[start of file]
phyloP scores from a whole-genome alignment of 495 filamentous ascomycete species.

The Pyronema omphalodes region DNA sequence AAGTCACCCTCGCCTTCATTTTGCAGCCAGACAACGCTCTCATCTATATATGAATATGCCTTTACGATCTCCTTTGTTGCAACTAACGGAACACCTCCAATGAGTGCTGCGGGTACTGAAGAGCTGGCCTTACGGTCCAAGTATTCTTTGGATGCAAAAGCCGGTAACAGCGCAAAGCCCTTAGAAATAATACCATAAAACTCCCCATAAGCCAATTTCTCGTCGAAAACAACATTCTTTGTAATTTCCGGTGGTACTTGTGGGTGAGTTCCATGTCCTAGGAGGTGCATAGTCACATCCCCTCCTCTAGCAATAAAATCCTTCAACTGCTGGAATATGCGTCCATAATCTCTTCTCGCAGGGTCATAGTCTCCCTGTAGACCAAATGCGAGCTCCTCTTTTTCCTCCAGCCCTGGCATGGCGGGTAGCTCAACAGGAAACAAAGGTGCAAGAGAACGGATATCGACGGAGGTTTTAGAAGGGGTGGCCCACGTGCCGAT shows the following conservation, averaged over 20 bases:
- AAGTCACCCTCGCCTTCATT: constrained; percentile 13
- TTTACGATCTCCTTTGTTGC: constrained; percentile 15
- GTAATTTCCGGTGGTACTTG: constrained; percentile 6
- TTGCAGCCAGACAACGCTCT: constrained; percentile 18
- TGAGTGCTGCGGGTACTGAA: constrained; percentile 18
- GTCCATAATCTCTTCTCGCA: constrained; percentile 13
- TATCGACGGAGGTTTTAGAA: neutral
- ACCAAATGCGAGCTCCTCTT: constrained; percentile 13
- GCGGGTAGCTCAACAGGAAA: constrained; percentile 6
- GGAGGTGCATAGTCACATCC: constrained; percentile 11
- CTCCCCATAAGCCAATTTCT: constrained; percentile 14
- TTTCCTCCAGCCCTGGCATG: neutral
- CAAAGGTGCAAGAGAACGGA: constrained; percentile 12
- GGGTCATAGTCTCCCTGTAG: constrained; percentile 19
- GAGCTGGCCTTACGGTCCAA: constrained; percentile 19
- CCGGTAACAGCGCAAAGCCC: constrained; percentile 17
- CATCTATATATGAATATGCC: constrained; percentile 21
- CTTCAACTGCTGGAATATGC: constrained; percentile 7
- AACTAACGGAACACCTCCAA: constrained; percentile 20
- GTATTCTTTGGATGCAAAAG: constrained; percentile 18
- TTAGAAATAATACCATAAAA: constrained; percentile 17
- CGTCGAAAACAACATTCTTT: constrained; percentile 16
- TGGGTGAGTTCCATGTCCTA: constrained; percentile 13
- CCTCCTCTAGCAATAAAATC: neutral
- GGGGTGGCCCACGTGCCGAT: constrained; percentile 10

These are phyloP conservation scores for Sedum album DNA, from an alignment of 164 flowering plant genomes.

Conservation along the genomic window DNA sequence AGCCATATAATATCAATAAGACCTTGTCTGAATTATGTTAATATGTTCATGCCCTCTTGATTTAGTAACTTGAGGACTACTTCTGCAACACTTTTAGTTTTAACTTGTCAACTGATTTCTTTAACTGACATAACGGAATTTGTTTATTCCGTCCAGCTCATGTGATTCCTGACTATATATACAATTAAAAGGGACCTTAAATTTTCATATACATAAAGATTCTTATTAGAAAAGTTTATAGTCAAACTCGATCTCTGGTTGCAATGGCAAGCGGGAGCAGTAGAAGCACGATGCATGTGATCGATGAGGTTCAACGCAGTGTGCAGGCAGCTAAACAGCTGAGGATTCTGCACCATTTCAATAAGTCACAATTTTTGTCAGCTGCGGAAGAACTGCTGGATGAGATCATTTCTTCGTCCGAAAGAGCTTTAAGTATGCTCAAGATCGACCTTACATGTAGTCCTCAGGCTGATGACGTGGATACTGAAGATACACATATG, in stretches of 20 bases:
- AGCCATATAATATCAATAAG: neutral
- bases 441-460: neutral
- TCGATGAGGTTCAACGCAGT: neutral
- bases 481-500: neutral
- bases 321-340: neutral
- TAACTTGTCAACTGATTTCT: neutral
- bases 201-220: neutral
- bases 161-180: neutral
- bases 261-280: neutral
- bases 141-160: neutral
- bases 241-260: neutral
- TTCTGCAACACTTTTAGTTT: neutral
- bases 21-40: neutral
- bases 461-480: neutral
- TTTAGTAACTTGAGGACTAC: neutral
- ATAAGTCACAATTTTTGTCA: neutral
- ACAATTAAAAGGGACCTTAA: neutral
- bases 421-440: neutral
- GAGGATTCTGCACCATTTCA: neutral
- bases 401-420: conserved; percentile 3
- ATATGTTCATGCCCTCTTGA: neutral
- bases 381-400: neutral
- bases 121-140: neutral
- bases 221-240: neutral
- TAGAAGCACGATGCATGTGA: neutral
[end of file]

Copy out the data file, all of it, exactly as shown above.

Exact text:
phyloP scores from a whole-genome alignment of 495 filamentous ascomycete species.

The Pyronema omphalodes region DNA sequence AAGTCACCCTCGCCTTCATTTTGCAGCCAGACAACGCTCTCATCTATATATGAATATGCCTTTACGATCTCCTTTGTTGCAACTAACGGAACACCTCCAATGAGTGCTGCGGGTACTGAAGAGCTGGCCTTACGGTCCAAGTATTCTTTGGATGCAAAAGCCGGTAACAGCGCAAAGCCCTTAGAAATAATACCATAAAACTCCCCATAAGCCAATTTCTCGTCGAAAACAACATTCTTTGTAATTTCCGGTGGTACTTGTGGGTGAGTTCCATGTCCTAGGAGGTGCATAGTCACATCCCCTCCTCTAGCAATAAAATCCTTCAACTGCTGGAATATGCGTCCATAATCTCTTCTCGCAGGGTCATAGTCTCCCTGTAGACCAAATGCGAGCTCCTCTTTTTCCTCCAGCCCTGGCATGGCGGGTAGCTCAACAGGAAACAAAGGTGCAAGAGAACGGATATCGACGGAGGTTTTAGAAGGGGTGGCCCACGTGCCGAT shows the following conservation, averaged over 20 bases:
- AAGTCACCCTCGCCTTCATT: constrained; percentile 13
- TTTACGATCTCCTTTGTTGC: constrained; percentile 15
- GTAATTTCCGGTGGTACTTG: constrained; percentile 6
- TTGCAGCCAGACAACGCTCT: constrained; percentile 18
- TGAGTGCTGCGGGTACTGAA: constrained; percentile 18
- GTCCATAATCTCTTCTCGCA: constrained; percentile 13
- TATCGACGGAGGTTTTAGAA: neutral
- ACCAAATGCGAGCTCCTCTT: constrained; percentile 13
- GCGGGTAGCTCAACAGGAAA: constrained; percentile 6
- GGAGGTGCATAGTCACATCC: constrained; percentile 11
- CTCCCCATAAGCCAATTTCT: constrained; percentile 14
- TTTCCTCCAGCCCTGGCATG: neutral
- CAAAGGTGCAAGAGAACGGA: constrained; percentile 12
- GGGTCATAGTCTCCCTGTAG: constrained; percentile 19
- GAGCTGGCCTTACGGTCCAA: constrained; percentile 19
- CCGGTAACAGCGCAAAGCCC: constrained; percentile 17
- CATCTATATATGAATATGCC: constrained; percentile 21
- CTTCAACTGCTGGAATATGC: constrained; percentile 7
- AACTAACGGAACACCTCCAA: constrained; percentile 20
- GTATTCTTTGGATGCAAAAG: constrained; percentile 18
- TTAGAAATAATACCATAAAA: constrained; percentile 17
- CGTCGAAAACAACATTCTTT: constrained; percentile 16
- TGGGTGAGTTCCATGTCCTA: constrained; percentile 13
- CCTCCTCTAGCAATAAAATC: neutral
- GGGGTGGCCCACGTGCCGAT: constrained; percentile 10

These are phyloP conservation scores for Sedum album DNA, from an alignment of 164 flowering plant genomes.

Conservation along the genomic window DNA sequence AGCCATATAATATCAATAAGACCTTGTCTGAATTATGTTAATATGTTCATGCCCTCTTGATTTAGTAACTTGAGGACTACTTCTGCAACACTTTTAGTTTTAACTTGTCAACTGATTTCTTTAACTGACATAACGGAATTTGTTTATTCCGTCCAGCTCATGTGATTCCTGACTATATATACAATTAAAAGGGACCTTAAATTTTCATATACATAAAGATTCTTATTAGAAAAGTTTATAGTCAAACTCGATCTCTGGTTGCAATGGCAAGCGGGAGCAGTAGAAGCACGATGCATGTGATCGATGAGGTTCAACGCAGTGTGCAGGCAGCTAAACAGCTGAGGATTCTGCACCATTTCAATAAGTCACAATTTTTGTCAGCTGCGGAAGAACTGCTGGATGAGATCATTTCTTCGTCCGAAAGAGCTTTAAGTATGCTCAAGATCGACCTTACATGTAGTCCTCAGGCTGATGACGTGGATACTGAAGATACACATATG, in stretches of 20 bases:
- AGCCATATAATATCAATAAG: neutral
- bases 441-460: neutral
- TCGATGAGGTTCAACGCAGT: neutral
- bases 481-500: neutral
- bases 321-340: neutral
- TAACTTGTCAACTGATTTCT: neutral
- bases 201-220: neutral
- bases 161-180: neutral
- bases 261-280: neutral
- bases 141-160: neutral
- bases 241-260: neutral
- TTCTGCAACACTTTTAGTTT: neutral
- bases 21-40: neutral
- bases 461-480: neutral
- TTTAGTAACTTGAGGACTAC: neutral
- ATAAGTCACAATTTTTGTCA: neutral
- ACAATTAAAAGGGACCTTAA: neutral
- bases 421-440: neutral
- GAGGATTCTGCACCATTTCA: neutral
- bases 401-420: conserved; percentile 3
- ATATGTTCATGCCCTCTTGA: neutral
- bases 381-400: neutral
- bases 121-140: neutral
- bases 221-240: neutral
- TAGAAGCACGATGCATGTGA: neutral